Skip to: Content
Skip to: Site Navigation
Skip to: Search

Comedian Mary Wickes Holds Her Own

A familiar face to movie and television fans, the respected character actress thrives on well-written supporting roles and training young actors

By Tony VellelaSpecial to The Christian Science Monitor / February 15, 1994


LETTING out one of her hearty laughs, Mary Wickes proclaims, ``I guess I have more luck than sense!'' This rather modest assessment of her success as one of America's all-time great character actresses would be disputed by anyone who knows her work.

Skip to next paragraph

Wickes may think that good fortune was responsible for bringing her to the attention of veteran Broadway director F. Cole Strickland for an amateur production in St. Louis when she was in her teens. But talent has kept her career moving ever since.

After assuring Wickes's parents of her safety, Strickland whisked her away to the Berkshire Playhouse and then to Broadway. Within two years, she was appearing in the smash George Kaufman-Moss Hart comedy ``The Man Who Came to Dinner.'' Her next stop: Hollywood, and the film version of the same comedy, starring Bette Davis.

Currently in the film ``Sister Act 2,'' Wickes is known to audiences for a variety of signature roles, including girl Friday to Danny Thomas in ``Make Room for Daddy,'' housekeeper to Tom Bosley in ``The Father Dowling Mysteries,'' dozens of appearances with Lucille Ball, and roles in nearly 50 major motion pictures, including ``The Music Man,'' ``White Christmas,'' and ``Postcards From the Edge.''

Recalling her work on the film version of ``The Man Who Came to Dinner,'' Wickes says, ``Bette took me under her wing. She couldn't have been nicer.'' Wickes still marvels at the legendary film star's command of the set. ``She could have lit the set, she could have dressed the set, she knew the film business backwards. She had a reputation for being difficult, but she was only difficult when she saw somebody not doing his or her job. Then she came down on them like a ton of bricks, and I didn't blame her. Remember, the success or failure of the picture depended on the name Bette Davis.''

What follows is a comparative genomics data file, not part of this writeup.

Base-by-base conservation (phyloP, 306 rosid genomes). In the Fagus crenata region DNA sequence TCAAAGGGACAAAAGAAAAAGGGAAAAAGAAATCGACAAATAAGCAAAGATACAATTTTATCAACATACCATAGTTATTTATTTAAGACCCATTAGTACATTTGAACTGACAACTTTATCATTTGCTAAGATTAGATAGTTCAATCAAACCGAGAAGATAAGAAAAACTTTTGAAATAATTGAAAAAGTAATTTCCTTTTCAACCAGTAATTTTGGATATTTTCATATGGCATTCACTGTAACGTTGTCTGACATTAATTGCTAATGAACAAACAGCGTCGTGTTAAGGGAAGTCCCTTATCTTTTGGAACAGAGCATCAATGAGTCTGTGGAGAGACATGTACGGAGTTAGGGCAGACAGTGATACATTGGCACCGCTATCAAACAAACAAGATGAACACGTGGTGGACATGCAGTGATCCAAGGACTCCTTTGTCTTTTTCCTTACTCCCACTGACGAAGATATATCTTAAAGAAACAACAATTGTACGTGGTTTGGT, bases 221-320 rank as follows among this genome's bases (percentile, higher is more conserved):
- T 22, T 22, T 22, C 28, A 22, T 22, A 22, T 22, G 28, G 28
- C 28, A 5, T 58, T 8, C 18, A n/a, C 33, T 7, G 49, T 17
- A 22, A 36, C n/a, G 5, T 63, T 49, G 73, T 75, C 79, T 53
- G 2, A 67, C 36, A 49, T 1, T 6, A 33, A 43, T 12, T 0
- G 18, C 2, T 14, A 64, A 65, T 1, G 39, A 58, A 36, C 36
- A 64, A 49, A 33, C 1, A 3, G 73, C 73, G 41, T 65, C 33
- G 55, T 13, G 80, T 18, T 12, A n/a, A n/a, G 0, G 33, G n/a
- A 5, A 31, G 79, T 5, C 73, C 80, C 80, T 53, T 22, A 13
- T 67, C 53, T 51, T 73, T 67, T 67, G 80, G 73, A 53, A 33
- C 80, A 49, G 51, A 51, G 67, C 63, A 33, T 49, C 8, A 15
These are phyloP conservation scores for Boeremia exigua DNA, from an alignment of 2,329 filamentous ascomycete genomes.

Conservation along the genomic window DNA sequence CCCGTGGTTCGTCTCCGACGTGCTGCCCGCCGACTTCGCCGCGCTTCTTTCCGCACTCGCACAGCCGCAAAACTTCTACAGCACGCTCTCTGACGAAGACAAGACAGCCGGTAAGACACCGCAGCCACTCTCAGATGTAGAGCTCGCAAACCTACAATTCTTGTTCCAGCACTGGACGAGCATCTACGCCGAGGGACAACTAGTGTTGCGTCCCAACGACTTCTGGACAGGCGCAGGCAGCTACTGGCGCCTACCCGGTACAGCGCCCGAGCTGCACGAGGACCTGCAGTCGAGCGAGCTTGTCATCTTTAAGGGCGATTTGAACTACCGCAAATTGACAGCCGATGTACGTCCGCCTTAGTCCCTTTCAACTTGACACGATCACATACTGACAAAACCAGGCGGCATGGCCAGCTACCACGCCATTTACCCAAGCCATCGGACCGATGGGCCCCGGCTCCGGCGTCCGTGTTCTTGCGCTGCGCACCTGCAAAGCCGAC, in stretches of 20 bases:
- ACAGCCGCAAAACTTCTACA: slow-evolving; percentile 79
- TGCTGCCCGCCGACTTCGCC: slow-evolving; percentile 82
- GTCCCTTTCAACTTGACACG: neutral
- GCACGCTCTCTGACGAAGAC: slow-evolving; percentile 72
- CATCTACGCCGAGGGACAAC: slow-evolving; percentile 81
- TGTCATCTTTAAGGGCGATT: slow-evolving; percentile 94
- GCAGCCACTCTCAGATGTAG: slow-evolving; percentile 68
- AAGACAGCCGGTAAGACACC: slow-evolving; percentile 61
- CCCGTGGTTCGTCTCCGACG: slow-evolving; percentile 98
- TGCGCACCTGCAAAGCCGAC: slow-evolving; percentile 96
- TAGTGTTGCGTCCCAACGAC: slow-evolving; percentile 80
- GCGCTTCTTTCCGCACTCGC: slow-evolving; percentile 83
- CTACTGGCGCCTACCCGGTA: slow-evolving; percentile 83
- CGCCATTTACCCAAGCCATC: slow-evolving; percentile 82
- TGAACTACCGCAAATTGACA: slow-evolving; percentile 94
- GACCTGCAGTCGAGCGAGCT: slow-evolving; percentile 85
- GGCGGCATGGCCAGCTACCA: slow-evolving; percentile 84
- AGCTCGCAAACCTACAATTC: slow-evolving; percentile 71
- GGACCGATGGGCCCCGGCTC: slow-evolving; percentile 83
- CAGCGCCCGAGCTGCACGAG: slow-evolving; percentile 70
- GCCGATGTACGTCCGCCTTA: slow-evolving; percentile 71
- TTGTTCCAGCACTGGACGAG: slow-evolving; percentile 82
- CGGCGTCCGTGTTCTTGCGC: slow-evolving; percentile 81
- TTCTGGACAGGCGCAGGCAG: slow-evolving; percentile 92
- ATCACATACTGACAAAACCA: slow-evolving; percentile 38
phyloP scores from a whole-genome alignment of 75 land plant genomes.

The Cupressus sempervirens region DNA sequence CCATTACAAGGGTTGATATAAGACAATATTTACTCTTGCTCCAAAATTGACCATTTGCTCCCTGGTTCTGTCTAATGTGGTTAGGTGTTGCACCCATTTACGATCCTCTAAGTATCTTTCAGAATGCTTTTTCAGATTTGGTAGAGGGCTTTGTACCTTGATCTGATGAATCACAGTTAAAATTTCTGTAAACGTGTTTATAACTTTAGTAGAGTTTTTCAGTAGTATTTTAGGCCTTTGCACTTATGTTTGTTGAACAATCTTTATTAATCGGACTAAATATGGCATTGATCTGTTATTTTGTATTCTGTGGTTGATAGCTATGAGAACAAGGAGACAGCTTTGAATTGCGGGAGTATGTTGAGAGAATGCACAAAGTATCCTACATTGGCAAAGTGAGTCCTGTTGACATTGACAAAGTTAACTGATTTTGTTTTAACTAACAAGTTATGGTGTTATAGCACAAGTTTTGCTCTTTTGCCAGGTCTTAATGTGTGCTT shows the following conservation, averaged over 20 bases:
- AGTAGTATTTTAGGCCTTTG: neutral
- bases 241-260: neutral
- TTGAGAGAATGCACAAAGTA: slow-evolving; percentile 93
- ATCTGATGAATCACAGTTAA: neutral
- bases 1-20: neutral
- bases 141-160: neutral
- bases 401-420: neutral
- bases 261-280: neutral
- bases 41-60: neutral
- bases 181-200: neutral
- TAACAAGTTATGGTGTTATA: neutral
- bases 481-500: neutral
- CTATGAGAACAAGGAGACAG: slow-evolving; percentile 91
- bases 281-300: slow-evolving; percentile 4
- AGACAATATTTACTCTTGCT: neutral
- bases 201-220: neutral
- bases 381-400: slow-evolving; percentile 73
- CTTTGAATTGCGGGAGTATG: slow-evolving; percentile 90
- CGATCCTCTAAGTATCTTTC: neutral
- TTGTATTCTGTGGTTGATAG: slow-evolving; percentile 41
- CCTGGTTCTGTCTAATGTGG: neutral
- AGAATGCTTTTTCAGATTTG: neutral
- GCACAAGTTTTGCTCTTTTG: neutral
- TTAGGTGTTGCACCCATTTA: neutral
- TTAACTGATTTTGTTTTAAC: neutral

Wickes admired Davis for intervening on behalf of the original writers of ``The Man Who Came to Dinner'' when rewrites threatened to weaken the script. ``She wanted it as close to the original stage version as possible. That was all her doing, getting it back,'' she says.

Wickes's roles in the pair of ``Sister Act'' movies echo two earlier films about nuns, ``The Trouble with Angels,'' and ``Where Angels Go, Trouble Follows.''

Both movies starred Rosalind Russell - an actress Wickes holds in high regard. ``She was such a pro. She came, knew her lines, got to the set, and did them. The `star' part came along with it, but to her it was secondary. First of all, she was an actress. And coming from the theater, you appreciate that.''

According to Wickes, Russell, a devout Roman Catholic, instructed everyone on those films in the precise etiquette and procedures connected with portraying nuns.

``She knew her faith and her religion backward and forward.'' Wickes says. ``And some of the things I learned from her I was able to bring into these last two [movies]. For instance, that long panel, that's part of the habit, that hangs front and back - you never sit on that. You lift it aside when you sit down. It's important to be correct. I get letters from religious people who notice these things.''

Although she never received formal training, Wickes has learned that part of creating a believable character is paying attention to the reality of that character's life.